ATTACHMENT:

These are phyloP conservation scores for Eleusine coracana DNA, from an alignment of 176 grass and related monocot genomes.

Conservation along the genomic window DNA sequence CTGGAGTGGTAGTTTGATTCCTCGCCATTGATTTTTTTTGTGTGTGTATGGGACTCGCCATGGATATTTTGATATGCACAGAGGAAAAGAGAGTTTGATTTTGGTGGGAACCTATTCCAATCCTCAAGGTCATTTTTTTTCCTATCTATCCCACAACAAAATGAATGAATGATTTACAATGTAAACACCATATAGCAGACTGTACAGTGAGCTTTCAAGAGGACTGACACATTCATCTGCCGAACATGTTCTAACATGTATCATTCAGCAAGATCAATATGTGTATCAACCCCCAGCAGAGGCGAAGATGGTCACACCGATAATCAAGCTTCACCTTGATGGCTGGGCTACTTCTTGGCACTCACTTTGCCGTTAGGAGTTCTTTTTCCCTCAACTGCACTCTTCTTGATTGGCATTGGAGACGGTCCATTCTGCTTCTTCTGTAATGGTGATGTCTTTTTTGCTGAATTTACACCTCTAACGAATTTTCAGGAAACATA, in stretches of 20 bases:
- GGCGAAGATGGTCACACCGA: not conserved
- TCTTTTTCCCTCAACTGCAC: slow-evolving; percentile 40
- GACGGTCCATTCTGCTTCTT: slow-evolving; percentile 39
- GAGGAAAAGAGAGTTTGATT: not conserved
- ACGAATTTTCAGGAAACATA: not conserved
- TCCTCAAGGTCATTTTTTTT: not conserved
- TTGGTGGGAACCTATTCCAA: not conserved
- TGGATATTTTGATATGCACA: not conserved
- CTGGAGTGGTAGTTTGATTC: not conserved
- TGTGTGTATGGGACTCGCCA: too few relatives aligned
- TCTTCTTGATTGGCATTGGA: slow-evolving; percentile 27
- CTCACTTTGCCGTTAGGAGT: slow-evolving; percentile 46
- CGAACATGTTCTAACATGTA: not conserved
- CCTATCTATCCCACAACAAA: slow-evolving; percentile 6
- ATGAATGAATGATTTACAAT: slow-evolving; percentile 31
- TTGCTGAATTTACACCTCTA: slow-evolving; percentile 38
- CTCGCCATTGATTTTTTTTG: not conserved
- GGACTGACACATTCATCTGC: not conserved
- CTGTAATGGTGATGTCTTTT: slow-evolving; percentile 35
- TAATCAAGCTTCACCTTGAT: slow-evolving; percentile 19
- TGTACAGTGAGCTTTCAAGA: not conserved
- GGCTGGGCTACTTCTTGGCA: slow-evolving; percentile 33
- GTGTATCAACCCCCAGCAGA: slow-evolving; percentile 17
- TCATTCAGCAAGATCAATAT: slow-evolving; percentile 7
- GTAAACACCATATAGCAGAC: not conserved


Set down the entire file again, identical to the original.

These are phyloP conservation scores for Eleusine coracana DNA, from an alignment of 176 grass and related monocot genomes.

Conservation along the genomic window DNA sequence CTGGAGTGGTAGTTTGATTCCTCGCCATTGATTTTTTTTGTGTGTGTATGGGACTCGCCATGGATATTTTGATATGCACAGAGGAAAAGAGAGTTTGATTTTGGTGGGAACCTATTCCAATCCTCAAGGTCATTTTTTTTCCTATCTATCCCACAACAAAATGAATGAATGATTTACAATGTAAACACCATATAGCAGACTGTACAGTGAGCTTTCAAGAGGACTGACACATTCATCTGCCGAACATGTTCTAACATGTATCATTCAGCAAGATCAATATGTGTATCAACCCCCAGCAGAGGCGAAGATGGTCACACCGATAATCAAGCTTCACCTTGATGGCTGGGCTACTTCTTGGCACTCACTTTGCCGTTAGGAGTTCTTTTTCCCTCAACTGCACTCTTCTTGATTGGCATTGGAGACGGTCCATTCTGCTTCTTCTGTAATGGTGATGTCTTTTTTGCTGAATTTACACCTCTAACGAATTTTCAGGAAACATA, in stretches of 20 bases:
- GGCGAAGATGGTCACACCGA: not conserved
- TCTTTTTCCCTCAACTGCAC: slow-evolving; percentile 40
- GACGGTCCATTCTGCTTCTT: slow-evolving; percentile 39
- GAGGAAAAGAGAGTTTGATT: not conserved
- ACGAATTTTCAGGAAACATA: not conserved
- TCCTCAAGGTCATTTTTTTT: not conserved
- TTGGTGGGAACCTATTCCAA: not conserved
- TGGATATTTTGATATGCACA: not conserved
- CTGGAGTGGTAGTTTGATTC: not conserved
- TGTGTGTATGGGACTCGCCA: too few relatives aligned
- TCTTCTTGATTGGCATTGGA: slow-evolving; percentile 27
- CTCACTTTGCCGTTAGGAGT: slow-evolving; percentile 46
- CGAACATGTTCTAACATGTA: not conserved
- CCTATCTATCCCACAACAAA: slow-evolving; percentile 6
- ATGAATGAATGATTTACAAT: slow-evolving; percentile 31
- TTGCTGAATTTACACCTCTA: slow-evolving; percentile 38
- CTCGCCATTGATTTTTTTTG: not conserved
- GGACTGACACATTCATCTGC: not conserved
- CTGTAATGGTGATGTCTTTT: slow-evolving; percentile 35
- TAATCAAGCTTCACCTTGAT: slow-evolving; percentile 19
- TGTACAGTGAGCTTTCAAGA: not conserved
- GGCTGGGCTACTTCTTGGCA: slow-evolving; percentile 33
- GTGTATCAACCCCCAGCAGA: slow-evolving; percentile 17
- TCATTCAGCAAGATCAATAT: slow-evolving; percentile 7
- GTAAACACCATATAGCAGAC: not conserved